Dhofar 733 & 1766
733 in the field
credit: anonymous finder)
very small block of Dhofar 733
credit: Randy Korotev)
1766 in the field
credit: anonymous finder)
faces of 2 slices of Dhofar 1766. Millimeter ticks for scale. The
lightest-colored regions are vesicles filled with terrestrial alteration
minerals like gypsum and celestite. Click on image for enlargement.
of a thick (100 µm, top) and thin (35µm, bottom) section of Dhofar 1766.
Maximum width: 12 mm.
Bulletin, No. 87, Meteoritics
& Planetary Science 38,
Found: 2002 November 12
Mass: 98 g
meteorite (anorthositic granulitic breccia)
brownish grey stone weighing 98 g was found in the Dhofar region of Oman.
and classification (S. Demidova, Vernad;
MNHV): fusion crust is absent; the rock contains relics of mineral and
lithic clasts and shows granoblastic or poikiloblastic textures;
anorthositic, troctolitic and gabbro-noritic lithologies are present.
compositions: feldspar, An89-96;
orthopyroxene, Wo4-5En73-76; clinopyroxene, Wo36-40En48-52;
olivine, Fo71-76 (Fe/Mn ~87 at). Accessory minerals are
armalcolite, ilmenite, Al-Chromite, Ca-phosphate, troilite, and FeNi metal
(31-43 wt% Ni; 1.3-1.7 wt% Co); lath-shaped armalcolite is most common; the
stone is moderately weathered; smectite, gypsum, and Fe hydroxides are
present. Dho 733 was found far away from other lunar stones collected in
the Dhofar region and has a distinctly different texture. It is probably
not paired with any other Dhofar lunar finds known so far.
type specimens of 20 g, and a thin section, Vernad;
main mass with anonymous finder.
The Meteoritical Bulletin, No.
Found: 2011 December 9
Mass: 292 g
Lunar meteorite (feldspathic breccia)
Found by a prospector in December 2011.
characteristics: Angular 5 × 4 × 3 cm stone (292 g) with
shiny, reddish exposure surface and bluish-grey basal surface. On surface
~5 mm rounded, knobby, yellowish-white to dark grey, partly melted clasts
are embedded in a flow-textured groundmass, which has abundant, sub-mm
Wittmann and P.Carpenter,
Melt rock with flow texture of aphanitic melt enclosing 5 to <0.5 mm
size clasts of feldspar-rich rocks. All clasts are recrystallized but
retain outlines of original textures of poikilitic to subhedral mafic
silicates in plagioclase-dominated groundmass. Groundmass plagioclase forms
dense masses of tabular, felty textured crystals
with <10 µm skeletal pyroxene crystals filling interstices. Olivine
occurs up to 50 µm, zoned, subhedral crystals in the melt groundmass, and in
partly assimilated clasts is overgrown with augite that poikilitically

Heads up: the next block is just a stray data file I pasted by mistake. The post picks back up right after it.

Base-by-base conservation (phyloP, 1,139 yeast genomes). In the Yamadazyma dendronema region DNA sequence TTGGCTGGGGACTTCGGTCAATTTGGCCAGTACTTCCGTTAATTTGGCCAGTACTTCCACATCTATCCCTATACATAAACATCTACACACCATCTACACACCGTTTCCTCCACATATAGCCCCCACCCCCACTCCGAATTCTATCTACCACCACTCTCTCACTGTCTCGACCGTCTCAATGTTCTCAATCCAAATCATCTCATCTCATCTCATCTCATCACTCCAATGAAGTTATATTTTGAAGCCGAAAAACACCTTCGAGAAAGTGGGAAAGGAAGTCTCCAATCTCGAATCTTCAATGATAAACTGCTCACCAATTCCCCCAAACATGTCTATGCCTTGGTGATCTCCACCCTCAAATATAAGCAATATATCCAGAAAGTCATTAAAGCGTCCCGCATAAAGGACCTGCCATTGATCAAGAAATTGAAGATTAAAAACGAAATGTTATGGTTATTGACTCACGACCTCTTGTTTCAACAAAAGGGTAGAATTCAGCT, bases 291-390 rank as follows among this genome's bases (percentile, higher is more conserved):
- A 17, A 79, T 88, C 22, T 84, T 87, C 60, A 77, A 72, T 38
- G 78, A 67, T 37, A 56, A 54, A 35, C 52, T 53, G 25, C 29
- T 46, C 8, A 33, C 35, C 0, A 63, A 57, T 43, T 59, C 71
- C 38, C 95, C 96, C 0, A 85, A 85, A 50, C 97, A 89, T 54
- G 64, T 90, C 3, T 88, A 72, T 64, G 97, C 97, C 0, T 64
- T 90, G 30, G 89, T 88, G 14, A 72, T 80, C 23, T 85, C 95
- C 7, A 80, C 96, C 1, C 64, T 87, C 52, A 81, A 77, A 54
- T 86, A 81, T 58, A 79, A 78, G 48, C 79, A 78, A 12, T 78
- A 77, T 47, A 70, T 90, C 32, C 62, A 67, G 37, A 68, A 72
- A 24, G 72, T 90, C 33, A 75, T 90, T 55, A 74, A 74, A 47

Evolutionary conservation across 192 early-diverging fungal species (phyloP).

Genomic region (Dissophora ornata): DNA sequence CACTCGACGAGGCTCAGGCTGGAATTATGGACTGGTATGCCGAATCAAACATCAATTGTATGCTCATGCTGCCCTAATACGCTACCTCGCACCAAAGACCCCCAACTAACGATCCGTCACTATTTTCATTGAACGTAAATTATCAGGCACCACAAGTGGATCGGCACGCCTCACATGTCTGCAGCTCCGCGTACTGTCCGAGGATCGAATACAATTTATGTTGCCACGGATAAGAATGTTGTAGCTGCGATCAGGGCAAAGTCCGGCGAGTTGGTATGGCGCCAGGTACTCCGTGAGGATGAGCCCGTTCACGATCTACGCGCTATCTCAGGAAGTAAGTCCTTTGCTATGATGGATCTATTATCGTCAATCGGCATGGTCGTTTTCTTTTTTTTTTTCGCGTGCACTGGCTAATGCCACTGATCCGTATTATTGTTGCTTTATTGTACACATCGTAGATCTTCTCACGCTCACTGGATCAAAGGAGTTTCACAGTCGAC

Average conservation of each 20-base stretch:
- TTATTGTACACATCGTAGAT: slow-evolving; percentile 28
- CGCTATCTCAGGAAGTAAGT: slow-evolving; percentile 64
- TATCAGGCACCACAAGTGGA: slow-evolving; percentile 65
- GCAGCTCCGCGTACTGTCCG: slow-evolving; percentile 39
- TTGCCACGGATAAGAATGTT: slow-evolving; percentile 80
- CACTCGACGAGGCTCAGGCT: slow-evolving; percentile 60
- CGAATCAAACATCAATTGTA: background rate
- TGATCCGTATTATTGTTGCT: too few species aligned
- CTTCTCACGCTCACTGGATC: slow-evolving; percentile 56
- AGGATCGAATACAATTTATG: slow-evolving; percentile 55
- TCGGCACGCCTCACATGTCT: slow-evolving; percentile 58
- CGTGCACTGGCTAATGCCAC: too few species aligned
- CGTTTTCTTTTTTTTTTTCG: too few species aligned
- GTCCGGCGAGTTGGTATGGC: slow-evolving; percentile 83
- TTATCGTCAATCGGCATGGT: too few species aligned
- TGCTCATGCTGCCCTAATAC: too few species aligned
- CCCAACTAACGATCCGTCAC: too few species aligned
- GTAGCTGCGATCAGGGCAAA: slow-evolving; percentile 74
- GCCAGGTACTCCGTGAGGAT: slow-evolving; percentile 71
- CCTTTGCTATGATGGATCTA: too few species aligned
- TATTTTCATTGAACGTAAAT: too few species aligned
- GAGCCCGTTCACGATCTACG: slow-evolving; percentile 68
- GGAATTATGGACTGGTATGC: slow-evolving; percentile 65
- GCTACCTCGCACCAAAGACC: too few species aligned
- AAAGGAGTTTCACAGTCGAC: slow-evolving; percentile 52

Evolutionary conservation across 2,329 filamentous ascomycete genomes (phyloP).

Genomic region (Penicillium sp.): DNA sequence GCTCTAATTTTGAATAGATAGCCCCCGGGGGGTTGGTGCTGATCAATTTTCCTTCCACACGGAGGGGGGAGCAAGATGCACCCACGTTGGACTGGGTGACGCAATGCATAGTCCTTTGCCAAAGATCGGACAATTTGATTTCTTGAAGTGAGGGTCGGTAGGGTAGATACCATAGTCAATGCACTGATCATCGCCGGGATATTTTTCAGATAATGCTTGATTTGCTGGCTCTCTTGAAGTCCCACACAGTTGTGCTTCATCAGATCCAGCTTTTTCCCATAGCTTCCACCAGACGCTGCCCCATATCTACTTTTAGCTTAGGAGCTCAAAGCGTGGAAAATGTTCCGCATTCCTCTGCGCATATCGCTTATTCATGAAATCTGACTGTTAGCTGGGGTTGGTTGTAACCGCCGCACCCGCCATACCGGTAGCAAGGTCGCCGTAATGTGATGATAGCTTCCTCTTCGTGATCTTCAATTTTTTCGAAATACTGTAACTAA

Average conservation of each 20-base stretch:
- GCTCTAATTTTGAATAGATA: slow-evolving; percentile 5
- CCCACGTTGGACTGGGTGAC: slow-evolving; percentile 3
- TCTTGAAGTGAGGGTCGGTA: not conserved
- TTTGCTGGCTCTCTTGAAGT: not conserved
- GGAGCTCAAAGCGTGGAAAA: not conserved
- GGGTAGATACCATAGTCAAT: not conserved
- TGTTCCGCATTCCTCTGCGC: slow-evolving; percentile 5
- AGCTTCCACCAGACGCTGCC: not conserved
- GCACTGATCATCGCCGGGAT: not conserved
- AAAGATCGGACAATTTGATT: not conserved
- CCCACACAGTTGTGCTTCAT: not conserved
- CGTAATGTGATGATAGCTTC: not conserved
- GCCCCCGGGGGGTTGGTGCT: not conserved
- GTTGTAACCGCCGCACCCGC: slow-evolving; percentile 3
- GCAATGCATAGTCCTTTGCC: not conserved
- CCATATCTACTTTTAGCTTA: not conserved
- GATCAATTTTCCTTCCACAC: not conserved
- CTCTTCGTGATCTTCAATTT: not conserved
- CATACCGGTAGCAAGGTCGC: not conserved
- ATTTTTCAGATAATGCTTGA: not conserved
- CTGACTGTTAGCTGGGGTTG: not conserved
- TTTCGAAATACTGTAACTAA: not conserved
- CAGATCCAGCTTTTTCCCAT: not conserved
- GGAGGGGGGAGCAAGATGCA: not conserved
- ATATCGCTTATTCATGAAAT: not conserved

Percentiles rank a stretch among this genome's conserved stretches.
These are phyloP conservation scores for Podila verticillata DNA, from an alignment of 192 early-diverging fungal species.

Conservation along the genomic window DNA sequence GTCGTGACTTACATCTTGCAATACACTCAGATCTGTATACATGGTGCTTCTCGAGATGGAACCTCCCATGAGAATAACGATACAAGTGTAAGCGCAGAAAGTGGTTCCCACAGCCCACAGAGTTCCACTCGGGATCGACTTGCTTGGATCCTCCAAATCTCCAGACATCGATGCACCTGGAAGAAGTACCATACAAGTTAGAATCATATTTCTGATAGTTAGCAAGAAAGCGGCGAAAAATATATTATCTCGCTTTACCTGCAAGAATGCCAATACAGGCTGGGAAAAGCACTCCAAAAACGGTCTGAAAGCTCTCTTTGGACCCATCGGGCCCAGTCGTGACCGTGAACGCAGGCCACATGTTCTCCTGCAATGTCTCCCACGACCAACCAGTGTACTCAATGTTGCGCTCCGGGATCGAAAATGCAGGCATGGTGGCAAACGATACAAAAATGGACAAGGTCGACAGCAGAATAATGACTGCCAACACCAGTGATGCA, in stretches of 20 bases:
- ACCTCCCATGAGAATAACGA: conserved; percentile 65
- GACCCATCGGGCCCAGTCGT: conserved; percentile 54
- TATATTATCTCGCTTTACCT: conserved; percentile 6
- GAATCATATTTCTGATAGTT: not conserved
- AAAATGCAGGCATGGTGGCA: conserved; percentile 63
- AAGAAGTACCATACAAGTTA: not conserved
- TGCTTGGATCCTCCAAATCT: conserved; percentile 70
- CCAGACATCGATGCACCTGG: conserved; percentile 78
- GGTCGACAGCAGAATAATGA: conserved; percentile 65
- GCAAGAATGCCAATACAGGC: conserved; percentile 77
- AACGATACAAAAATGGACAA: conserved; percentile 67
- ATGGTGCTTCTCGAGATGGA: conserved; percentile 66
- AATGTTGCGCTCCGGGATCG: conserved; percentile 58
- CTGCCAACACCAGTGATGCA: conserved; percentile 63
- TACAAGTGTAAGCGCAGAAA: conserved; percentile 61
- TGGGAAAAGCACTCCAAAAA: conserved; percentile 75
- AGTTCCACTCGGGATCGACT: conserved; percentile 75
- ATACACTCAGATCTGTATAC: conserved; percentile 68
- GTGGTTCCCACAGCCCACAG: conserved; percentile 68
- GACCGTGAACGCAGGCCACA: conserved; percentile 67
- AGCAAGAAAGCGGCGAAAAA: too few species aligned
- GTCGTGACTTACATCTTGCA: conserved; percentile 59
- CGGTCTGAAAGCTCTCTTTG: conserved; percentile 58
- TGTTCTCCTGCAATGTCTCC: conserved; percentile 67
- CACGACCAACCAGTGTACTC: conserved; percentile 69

encloses acicular plagioclase, silica-rich mesostasis and euhedral, up to
30 µm armalcolite crystals. Accessory troilite occurs in the melt
groundmass as round to oval, <10 µm crystals, some of which are
intergrown with minute taenite and tetratenite
grains; subhedral to granular, 30 to 250 µm
chromian spinel crystals exhibit variable ° of decomposition and
recrystallization. Abundant vesicles are hollow or occupied by secondary
gypsum, celestite, rare barite, and greenish-yellow, Mg-rich
phyllosilicates (talc?) that are rimmed by celestite.
N=21); olivine (Fa10-30, molar Fe/Mn=61-195; N=20); augite (Fs10-21Wo24-42,
molar Fe/Mn=34-40; N=3); armalcolite (up to 0.4 wt% ZrO2; n=6);
; n=3), troilite (up to 0.3 wt.% Ni; N=3), metal (36.5-45.5 wt% Ni, 1.3-1.4
wt% Co). Bulk
composition (R. Korotev, WUSL)
INAA of subsamples gave mean abundances of (in wt.%) FeO 2.9, Na2O
0.69, CaO 16, (in ppm) Sc 4.6, La 1.2, Sm 0.58, Eu 1.6, Yb 0.36, Th 0.08,
and 1.1 ppb Ir.
Lunar (feldspathic melt rock).
20.3 g of type material and one polished thin section are at UWB. The
remaining material is held by the anonymous finder.
Dhofar 733 and Dhofar 1766 are distinct in having concentrations of Na and
Eu about twice that typical of other feldspathic lunar meteorites as a result of more albitic plagioclase. Because they
are compositionally similar to each other and were
found in proximity to each other, I suspect that they are paired despite
the textural differences.
733 | 1766
Schematic Map of the Find Locations of the
Dhofar Lunar Meteorites
S. I., Nazarov M. A., Lorenz C. A., Kurat G., Brandstätter F., and Ntaflos Th. (2007) Chemical
composition of lunar meteorites and the lunar crust. Petrology 15
A. B., Korotev R. L., Jolliff B. L., and Zeigler R. A. (2008) Petrography
and geochemistry of Dhofar 733 – An unusually sodic, feldspathic lunar
meteorite (abstract). In Lunar
and Planetary Science XXXIX, abstract no. 1853, 39th Lunar and
Planetary Science Conference.
Korochantseva E. V., Buikin A. I., Hopp J., Korochantsev A. V., and Trieloff
M. (2016) 40Ar-39Ar results of lunar meteorites Dhofar
025, 280, 309, 730, 733, 1436, 1442, SaU 449, NWA 6888
(abstract). 79th Annual Meeting of the Meteoritical Society, abstract no.
R. L. (2005) Lunar
geochemistry as told by lunar meteorites. Chemie der Erde 65,
R. L. (2012) Lunar
meteorites from Oman. Meteoritics
& Planetary Science 47,
1365–1402. doi: 10.1111/j.1945-5100.2012.01393.x
Korotev R. L. (2017) Update (2012–2017) on lunar meteorites
from Oman. Meteoritics
& Planetary Science 52, 1251-1256.
data on Omanian lunar meteorites.
R. L. and Irving A. J. (2014) Keeping up
with the lunar meteorites — 2014 (abstract). 45th Lunar and Planetary
Science Conference, abstract no. 1405.
Y. A., Nazarov, M. A., Ott, U. (2004) Noble
gases in new lunar meteorites from Oman: Irradiation history, trapped
gases, and cosmic-ray exposure and K-Ar ages. Geochemistry
A., Korotev R. L., and Jolliff B. L. (2014) Third of a
kind — Impact melted lunar granulitic breccia meteorite Dhofar 1766
Lunar and Planetary Science Conference, abstract no. 1182.
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